Andronike landed on my shoulder, light as a feather, and dug her talons into the cloth of the Mantle.
“Heavy-handed of you to come in person,” I commented.
“The time for subtlety is passed,” the crow replied.
“Sounds like something your sister would say,” I teased. “Where is she, anyway?”
“Bringing to life your little notion,” Andronike said.
Huh. Taking that long?’
“Mastery has proved laborious,” the Eldest Night conceded.
“Worth the investment,” I replied. “We need all the nasty surprises we can get.”
“So Komena said,” the crow sourly replied.
I brushed my mind against the goddess’s, intrigued, and got half a thought in answer. Andronike was convinced her sister was so enthusiastic because she wanted to be able to step on people, which I honestly thought she might be right about. Not that the elder sister was in any position to throw stones.
“Like you don’t also hunt rabbits for sport,” I replied, rolling my eye.
The legionaries had been careful not to stare as I bickered with the massive god-crow made of malevolent shadows, but I saw in my peripheral vision that the two oldest ones – a Soninke captain and his Callowan lieutenant – seemed genuinely indifferent. I glanced at their hips, finding goblin steel blades in the sheaths, and swallowed a smile. Old hands, these two, probably from as far back as Arcadian Campaign. They’d seen me argue with so many unspeakable eldritch abominations it didn’t warrant much interest anymore. My lips twitched.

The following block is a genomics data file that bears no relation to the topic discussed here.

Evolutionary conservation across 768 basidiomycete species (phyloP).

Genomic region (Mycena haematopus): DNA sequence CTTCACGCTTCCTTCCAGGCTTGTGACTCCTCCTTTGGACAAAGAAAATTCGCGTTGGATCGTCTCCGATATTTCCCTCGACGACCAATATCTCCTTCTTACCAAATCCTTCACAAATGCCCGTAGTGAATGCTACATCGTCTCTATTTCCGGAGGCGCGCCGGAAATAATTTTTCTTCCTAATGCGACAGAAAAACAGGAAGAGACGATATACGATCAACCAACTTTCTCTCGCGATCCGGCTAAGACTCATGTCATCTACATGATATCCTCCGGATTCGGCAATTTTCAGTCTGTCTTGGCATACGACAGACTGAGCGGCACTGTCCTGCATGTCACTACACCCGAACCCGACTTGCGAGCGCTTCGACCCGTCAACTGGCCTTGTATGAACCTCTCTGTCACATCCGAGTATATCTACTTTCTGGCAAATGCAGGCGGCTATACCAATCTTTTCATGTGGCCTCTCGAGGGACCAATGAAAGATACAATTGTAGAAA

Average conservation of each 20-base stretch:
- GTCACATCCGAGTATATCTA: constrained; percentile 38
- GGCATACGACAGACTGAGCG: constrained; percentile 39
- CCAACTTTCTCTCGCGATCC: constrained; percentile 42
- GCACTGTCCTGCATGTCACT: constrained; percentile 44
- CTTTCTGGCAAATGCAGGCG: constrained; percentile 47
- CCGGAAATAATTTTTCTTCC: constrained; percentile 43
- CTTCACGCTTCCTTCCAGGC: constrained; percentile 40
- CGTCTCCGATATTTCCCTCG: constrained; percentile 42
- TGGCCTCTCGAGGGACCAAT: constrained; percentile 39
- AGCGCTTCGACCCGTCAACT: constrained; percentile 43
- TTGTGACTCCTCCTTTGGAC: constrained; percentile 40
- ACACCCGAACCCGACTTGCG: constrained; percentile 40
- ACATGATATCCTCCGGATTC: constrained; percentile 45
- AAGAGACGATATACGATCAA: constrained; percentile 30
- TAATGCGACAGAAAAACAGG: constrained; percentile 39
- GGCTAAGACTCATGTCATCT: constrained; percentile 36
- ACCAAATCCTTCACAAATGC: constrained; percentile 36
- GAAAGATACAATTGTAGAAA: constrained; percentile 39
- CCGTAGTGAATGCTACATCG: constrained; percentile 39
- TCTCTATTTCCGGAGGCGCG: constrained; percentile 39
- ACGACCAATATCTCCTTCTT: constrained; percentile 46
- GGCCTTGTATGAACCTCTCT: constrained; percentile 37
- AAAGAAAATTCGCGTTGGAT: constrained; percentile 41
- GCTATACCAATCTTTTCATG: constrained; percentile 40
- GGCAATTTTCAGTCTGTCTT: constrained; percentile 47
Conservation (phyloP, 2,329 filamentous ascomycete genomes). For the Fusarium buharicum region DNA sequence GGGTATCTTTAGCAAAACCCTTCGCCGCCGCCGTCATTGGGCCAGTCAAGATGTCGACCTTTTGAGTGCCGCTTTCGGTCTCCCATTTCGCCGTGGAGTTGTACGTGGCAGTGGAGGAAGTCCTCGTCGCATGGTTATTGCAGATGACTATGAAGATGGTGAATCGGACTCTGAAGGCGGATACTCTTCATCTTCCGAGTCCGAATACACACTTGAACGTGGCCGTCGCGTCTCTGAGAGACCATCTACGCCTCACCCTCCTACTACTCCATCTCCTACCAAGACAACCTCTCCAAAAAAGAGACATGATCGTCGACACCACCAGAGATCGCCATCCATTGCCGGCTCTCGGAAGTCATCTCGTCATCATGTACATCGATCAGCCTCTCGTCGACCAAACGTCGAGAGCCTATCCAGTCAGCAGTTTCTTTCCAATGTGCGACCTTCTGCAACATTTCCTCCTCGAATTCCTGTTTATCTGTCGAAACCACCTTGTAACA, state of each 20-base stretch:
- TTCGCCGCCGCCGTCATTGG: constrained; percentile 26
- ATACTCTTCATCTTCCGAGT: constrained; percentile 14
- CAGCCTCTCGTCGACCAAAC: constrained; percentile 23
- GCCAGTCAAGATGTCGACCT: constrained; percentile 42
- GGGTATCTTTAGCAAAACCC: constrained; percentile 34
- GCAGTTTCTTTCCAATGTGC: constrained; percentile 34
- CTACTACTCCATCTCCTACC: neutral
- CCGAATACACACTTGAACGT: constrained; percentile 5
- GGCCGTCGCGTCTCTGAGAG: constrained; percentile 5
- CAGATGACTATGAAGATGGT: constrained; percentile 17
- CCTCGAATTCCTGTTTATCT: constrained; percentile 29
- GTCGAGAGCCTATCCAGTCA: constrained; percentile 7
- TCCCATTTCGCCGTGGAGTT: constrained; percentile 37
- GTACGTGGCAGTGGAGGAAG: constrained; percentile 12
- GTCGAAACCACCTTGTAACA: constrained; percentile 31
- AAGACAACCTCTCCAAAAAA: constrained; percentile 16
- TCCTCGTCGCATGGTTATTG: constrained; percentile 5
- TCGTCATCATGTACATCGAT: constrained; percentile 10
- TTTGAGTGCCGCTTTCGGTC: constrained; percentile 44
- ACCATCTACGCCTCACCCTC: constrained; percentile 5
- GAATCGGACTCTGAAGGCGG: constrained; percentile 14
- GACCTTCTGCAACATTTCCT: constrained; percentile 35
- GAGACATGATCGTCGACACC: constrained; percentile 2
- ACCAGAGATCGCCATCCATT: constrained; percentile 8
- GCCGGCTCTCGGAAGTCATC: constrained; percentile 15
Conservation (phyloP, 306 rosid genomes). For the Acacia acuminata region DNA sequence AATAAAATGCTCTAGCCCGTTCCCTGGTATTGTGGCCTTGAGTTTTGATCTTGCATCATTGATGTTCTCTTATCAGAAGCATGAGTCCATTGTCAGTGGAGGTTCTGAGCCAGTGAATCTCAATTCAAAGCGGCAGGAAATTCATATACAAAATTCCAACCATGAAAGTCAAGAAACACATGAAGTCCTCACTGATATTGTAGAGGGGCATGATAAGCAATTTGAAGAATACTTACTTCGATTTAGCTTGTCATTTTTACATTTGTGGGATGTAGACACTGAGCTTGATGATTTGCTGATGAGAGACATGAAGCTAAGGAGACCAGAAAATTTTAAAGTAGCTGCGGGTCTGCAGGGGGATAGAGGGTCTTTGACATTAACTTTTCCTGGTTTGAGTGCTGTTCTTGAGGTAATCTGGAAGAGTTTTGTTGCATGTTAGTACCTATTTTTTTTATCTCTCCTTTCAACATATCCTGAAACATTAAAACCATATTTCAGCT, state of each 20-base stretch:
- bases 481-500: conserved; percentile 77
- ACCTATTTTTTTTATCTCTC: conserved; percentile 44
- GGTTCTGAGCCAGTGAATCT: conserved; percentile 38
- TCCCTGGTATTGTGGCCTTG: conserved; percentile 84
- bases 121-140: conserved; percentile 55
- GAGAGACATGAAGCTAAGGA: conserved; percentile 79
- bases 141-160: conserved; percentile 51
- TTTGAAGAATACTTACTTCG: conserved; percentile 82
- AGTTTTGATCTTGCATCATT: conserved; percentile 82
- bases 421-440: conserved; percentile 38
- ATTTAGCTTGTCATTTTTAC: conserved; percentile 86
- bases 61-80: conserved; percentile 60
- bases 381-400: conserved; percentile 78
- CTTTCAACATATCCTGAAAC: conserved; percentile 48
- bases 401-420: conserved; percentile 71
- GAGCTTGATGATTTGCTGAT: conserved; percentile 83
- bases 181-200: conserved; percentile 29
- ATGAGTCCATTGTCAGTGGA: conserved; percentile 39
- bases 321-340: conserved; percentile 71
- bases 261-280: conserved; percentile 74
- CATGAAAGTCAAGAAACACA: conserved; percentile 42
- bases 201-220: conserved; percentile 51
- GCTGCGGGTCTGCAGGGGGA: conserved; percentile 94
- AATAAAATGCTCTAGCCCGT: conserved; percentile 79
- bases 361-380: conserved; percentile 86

“All right,” I said, rolling my shoulder and getting an offended squawk from Andronike when I didn’t spare the one she was on, “let’s go have a look. It’s a damned ungodly hour to be at.”
“Ma’am,” the Soninke captain replied, saluting with an amused glint in his eye.
It wasn’t a long walk, or rather it was a shorter walk than it would be in any other part of the ring of camps. Juniper had begun planning out the layout of the siege encampments for the Army of Callow before we even left for Praes, so the ease of movement was only to be expected. High Marshal Nim’s sappers might have matched us if they hadn’t been saddled with the Wasteland’s noble armies with a coat fresh paint slapped on them, but they’d had to wrestle with that headache so we’d come out ahead. Pickler, I suspected, would have gotten quite smug about that.
She’d not taken well how our sappers had gotten regularly outdone by those of the Legions at the Battle of Kala and since grown enthusiastic about getting one over the ‘cousins’.